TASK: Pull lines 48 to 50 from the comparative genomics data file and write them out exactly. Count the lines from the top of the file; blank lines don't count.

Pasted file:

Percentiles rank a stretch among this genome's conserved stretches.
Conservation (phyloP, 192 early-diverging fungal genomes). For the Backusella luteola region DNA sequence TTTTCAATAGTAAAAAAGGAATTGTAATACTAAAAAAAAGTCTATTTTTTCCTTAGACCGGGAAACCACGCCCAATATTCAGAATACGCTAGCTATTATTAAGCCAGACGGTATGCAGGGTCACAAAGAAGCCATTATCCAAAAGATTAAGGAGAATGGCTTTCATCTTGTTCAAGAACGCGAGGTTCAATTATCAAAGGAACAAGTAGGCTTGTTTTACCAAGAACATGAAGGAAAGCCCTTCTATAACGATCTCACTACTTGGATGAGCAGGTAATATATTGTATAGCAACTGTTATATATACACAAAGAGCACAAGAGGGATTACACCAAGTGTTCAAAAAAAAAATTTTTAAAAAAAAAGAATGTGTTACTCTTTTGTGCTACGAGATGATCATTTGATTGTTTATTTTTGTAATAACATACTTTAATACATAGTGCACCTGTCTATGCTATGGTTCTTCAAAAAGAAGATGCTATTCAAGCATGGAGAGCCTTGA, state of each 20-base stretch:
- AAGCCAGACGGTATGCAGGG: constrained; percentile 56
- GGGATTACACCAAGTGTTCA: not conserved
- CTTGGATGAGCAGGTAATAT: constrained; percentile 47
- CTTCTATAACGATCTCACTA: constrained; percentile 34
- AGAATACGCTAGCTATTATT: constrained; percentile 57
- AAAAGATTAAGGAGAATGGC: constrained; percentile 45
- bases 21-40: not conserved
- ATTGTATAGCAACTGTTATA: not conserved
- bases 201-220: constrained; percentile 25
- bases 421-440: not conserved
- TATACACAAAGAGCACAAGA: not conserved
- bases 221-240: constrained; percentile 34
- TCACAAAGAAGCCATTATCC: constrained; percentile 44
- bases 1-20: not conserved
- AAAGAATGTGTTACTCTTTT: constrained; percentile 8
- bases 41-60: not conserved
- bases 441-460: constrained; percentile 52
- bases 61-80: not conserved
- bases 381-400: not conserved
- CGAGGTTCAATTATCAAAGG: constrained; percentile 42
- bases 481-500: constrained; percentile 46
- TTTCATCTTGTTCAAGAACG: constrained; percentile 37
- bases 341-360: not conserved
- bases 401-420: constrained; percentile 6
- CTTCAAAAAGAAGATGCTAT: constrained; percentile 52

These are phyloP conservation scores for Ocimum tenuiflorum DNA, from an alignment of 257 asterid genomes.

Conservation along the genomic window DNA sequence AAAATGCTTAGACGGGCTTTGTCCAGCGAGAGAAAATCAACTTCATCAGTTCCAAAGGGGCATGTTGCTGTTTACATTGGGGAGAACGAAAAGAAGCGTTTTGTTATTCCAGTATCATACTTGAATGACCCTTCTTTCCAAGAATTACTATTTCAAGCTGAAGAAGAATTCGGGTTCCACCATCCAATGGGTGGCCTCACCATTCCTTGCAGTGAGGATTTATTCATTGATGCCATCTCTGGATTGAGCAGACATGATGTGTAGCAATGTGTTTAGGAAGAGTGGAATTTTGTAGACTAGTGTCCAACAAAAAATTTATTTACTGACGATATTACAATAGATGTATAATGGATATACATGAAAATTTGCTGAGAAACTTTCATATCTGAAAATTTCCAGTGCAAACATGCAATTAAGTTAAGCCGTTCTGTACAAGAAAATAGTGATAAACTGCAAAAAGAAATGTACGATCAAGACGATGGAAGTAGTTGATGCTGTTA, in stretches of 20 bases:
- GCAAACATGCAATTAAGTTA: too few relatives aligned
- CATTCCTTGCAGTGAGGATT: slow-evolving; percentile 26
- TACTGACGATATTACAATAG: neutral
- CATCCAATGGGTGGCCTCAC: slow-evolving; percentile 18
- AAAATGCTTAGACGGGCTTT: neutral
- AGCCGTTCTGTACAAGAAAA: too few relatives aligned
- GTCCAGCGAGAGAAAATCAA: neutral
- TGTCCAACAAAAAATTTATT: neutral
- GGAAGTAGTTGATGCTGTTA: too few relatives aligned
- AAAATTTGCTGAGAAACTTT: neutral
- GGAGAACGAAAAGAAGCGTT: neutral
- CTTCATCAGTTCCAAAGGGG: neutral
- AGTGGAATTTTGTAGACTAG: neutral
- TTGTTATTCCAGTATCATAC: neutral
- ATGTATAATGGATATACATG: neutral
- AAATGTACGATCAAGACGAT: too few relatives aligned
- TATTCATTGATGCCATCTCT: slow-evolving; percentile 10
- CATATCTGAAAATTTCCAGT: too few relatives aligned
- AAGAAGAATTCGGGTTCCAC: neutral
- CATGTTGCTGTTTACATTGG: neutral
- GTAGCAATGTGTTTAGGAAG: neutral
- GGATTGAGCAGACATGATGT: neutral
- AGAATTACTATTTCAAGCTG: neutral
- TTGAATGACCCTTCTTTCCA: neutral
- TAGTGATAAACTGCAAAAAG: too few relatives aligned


- AAGAAGAATTCGGGTTCCAC: neutral
- CATGTTGCTGTTTACATTGG: neutral
- GTAGCAATGTGTTTAGGAAG: neutral